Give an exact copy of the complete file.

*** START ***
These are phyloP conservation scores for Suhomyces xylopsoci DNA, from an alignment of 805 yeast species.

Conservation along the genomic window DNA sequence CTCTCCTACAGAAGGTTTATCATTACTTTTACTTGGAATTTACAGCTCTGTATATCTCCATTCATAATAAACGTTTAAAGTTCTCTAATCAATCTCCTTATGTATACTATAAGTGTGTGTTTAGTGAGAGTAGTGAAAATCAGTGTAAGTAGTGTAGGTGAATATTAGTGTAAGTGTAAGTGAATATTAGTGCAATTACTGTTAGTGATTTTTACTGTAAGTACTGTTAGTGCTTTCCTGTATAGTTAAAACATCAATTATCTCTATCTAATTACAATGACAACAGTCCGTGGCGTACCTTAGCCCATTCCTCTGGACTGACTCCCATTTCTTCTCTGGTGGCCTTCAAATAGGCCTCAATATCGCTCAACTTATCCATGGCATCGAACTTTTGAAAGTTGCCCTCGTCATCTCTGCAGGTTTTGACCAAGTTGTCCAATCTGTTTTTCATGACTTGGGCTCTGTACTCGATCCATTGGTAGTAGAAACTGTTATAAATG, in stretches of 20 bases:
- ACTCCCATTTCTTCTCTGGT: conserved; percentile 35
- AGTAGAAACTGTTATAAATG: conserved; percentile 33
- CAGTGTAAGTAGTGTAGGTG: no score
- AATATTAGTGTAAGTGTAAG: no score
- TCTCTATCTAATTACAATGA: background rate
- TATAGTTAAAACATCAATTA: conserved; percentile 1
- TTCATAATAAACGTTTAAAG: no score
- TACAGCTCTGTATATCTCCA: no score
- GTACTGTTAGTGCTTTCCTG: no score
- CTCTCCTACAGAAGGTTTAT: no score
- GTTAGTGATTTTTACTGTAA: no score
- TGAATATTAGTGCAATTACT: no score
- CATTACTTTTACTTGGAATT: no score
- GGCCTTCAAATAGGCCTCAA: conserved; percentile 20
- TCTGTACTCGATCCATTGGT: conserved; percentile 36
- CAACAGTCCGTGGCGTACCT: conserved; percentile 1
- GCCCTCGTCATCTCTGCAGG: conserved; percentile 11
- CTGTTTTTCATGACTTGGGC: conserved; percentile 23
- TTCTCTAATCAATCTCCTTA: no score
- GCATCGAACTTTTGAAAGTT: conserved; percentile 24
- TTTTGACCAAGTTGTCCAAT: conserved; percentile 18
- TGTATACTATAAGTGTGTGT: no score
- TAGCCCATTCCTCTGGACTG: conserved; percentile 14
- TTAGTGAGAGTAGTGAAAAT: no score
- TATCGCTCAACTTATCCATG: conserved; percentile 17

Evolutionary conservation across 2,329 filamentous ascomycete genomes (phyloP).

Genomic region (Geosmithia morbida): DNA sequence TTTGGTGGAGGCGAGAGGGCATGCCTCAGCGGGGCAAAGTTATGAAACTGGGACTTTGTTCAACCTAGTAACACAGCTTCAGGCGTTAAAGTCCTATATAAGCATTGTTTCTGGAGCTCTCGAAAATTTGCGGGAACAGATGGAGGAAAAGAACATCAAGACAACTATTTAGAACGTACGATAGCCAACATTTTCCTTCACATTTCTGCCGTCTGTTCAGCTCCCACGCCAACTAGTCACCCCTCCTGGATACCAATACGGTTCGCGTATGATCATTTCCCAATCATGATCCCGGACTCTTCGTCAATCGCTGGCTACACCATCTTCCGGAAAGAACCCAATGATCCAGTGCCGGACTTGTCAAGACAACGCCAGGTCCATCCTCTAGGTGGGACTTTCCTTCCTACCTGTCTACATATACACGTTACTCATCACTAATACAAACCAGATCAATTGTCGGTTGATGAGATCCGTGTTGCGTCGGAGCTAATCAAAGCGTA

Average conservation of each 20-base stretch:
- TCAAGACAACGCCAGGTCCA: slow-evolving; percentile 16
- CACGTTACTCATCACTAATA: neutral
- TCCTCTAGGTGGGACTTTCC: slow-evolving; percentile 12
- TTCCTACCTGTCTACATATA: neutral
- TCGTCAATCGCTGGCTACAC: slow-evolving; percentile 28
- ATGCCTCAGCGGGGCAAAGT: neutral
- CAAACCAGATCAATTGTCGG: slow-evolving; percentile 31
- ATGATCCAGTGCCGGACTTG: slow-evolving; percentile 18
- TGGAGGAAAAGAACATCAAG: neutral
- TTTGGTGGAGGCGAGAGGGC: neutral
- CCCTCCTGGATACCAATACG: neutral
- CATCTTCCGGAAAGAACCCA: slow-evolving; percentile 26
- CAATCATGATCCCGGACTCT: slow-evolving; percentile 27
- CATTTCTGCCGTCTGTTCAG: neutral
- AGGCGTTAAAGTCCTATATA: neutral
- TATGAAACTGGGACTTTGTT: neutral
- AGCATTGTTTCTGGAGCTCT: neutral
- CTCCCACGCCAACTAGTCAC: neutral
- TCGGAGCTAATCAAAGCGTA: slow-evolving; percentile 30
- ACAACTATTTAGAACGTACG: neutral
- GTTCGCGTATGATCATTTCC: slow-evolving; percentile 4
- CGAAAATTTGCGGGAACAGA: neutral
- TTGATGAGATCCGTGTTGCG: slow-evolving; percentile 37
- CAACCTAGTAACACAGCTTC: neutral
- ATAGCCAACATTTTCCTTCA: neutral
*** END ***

These are phyloP conservation scores for Suhomyces xylopsoci DNA, from an alignment of 805 yeast species.

Conservation along the genomic window DNA sequence CTCTCCTACAGAAGGTTTATCATTACTTTTACTTGGAATTTACAGCTCTGTATATCTCCATTCATAATAAACGTTTAAAGTTCTCTAATCAATCTCCTTATGTATACTATAAGTGTGTGTTTAGTGAGAGTAGTGAAAATCAGTGTAAGTAGTGTAGGTGAATATTAGTGTAAGTGTAAGTGAATATTAGTGCAATTACTGTTAGTGATTTTTACTGTAAGTACTGTTAGTGCTTTCCTGTATAGTTAAAACATCAATTATCTCTATCTAATTACAATGACAACAGTCCGTGGCGTACCTTAGCCCATTCCTCTGGACTGACTCCCATTTCTTCTCTGGTGGCCTTCAAATAGGCCTCAATATCGCTCAACTTATCCATGGCATCGAACTTTTGAAAGTTGCCCTCGTCATCTCTGCAGGTTTTGACCAAGTTGTCCAATCTGTTTTTCATGACTTGGGCTCTGTACTCGATCCATTGGTAGTAGAAACTGTTATAAATG, in stretches of 20 bases:
- ACTCCCATTTCTTCTCTGGT: conserved; percentile 35
- AGTAGAAACTGTTATAAATG: conserved; percentile 33
- CAGTGTAAGTAGTGTAGGTG: no score
- AATATTAGTGTAAGTGTAAG: no score
- TCTCTATCTAATTACAATGA: background rate
- TATAGTTAAAACATCAATTA: conserved; percentile 1
- TTCATAATAAACGTTTAAAG: no score
- TACAGCTCTGTATATCTCCA: no score
- GTACTGTTAGTGCTTTCCTG: no score
- CTCTCCTACAGAAGGTTTAT: no score
- GTTAGTGATTTTTACTGTAA: no score
- TGAATATTAGTGCAATTACT: no score
- CATTACTTTTACTTGGAATT: no score
- GGCCTTCAAATAGGCCTCAA: conserved; percentile 20
- TCTGTACTCGATCCATTGGT: conserved; percentile 36
- CAACAGTCCGTGGCGTACCT: conserved; percentile 1
- GCCCTCGTCATCTCTGCAGG: conserved; percentile 11
- CTGTTTTTCATGACTTGGGC: conserved; percentile 23
- TTCTCTAATCAATCTCCTTA: no score
- GCATCGAACTTTTGAAAGTT: conserved; percentile 24
- TTTTGACCAAGTTGTCCAAT: conserved; percentile 18
- TGTATACTATAAGTGTGTGT: no score
- TAGCCCATTCCTCTGGACTG: conserved; percentile 14
- TTAGTGAGAGTAGTGAAAAT: no score
- TATCGCTCAACTTATCCATG: conserved; percentile 17

Evolutionary conservation across 2,329 filamentous ascomycete genomes (phyloP).

Genomic region (Geosmithia morbida): DNA sequence TTTGGTGGAGGCGAGAGGGCATGCCTCAGCGGGGCAAAGTTATGAAACTGGGACTTTGTTCAACCTAGTAACACAGCTTCAGGCGTTAAAGTCCTATATAAGCATTGTTTCTGGAGCTCTCGAAAATTTGCGGGAACAGATGGAGGAAAAGAACATCAAGACAACTATTTAGAACGTACGATAGCCAACATTTTCCTTCACATTTCTGCCGTCTGTTCAGCTCCCACGCCAACTAGTCACCCCTCCTGGATACCAATACGGTTCGCGTATGATCATTTCCCAATCATGATCCCGGACTCTTCGTCAATCGCTGGCTACACCATCTTCCGGAAAGAACCCAATGATCCAGTGCCGGACTTGTCAAGACAACGCCAGGTCCATCCTCTAGGTGGGACTTTCCTTCCTACCTGTCTACATATACACGTTACTCATCACTAATACAAACCAGATCAATTGTCGGTTGATGAGATCCGTGTTGCGTCGGAGCTAATCAAAGCGTA

Average conservation of each 20-base stretch:
- TCAAGACAACGCCAGGTCCA: slow-evolving; percentile 16
- CACGTTACTCATCACTAATA: neutral
- TCCTCTAGGTGGGACTTTCC: slow-evolving; percentile 12
- TTCCTACCTGTCTACATATA: neutral
- TCGTCAATCGCTGGCTACAC: slow-evolving; percentile 28
- ATGCCTCAGCGGGGCAAAGT: neutral
- CAAACCAGATCAATTGTCGG: slow-evolving; percentile 31
- ATGATCCAGTGCCGGACTTG: slow-evolving; percentile 18
- TGGAGGAAAAGAACATCAAG: neutral
- TTTGGTGGAGGCGAGAGGGC: neutral
- CCCTCCTGGATACCAATACG: neutral
- CATCTTCCGGAAAGAACCCA: slow-evolving; percentile 26
- CAATCATGATCCCGGACTCT: slow-evolving; percentile 27
- CATTTCTGCCGTCTGTTCAG: neutral
- AGGCGTTAAAGTCCTATATA: neutral
- TATGAAACTGGGACTTTGTT: neutral
- AGCATTGTTTCTGGAGCTCT: neutral
- CTCCCACGCCAACTAGTCAC: neutral
- TCGGAGCTAATCAAAGCGTA: slow-evolving; percentile 30
- ACAACTATTTAGAACGTACG: neutral
- GTTCGCGTATGATCATTTCC: slow-evolving; percentile 4
- CGAAAATTTGCGGGAACAGA: neutral
- TTGATGAGATCCGTGTTGCG: slow-evolving; percentile 37
- CAACCTAGTAACACAGCTTC: neutral
- ATAGCCAACATTTTCCTTCA: neutral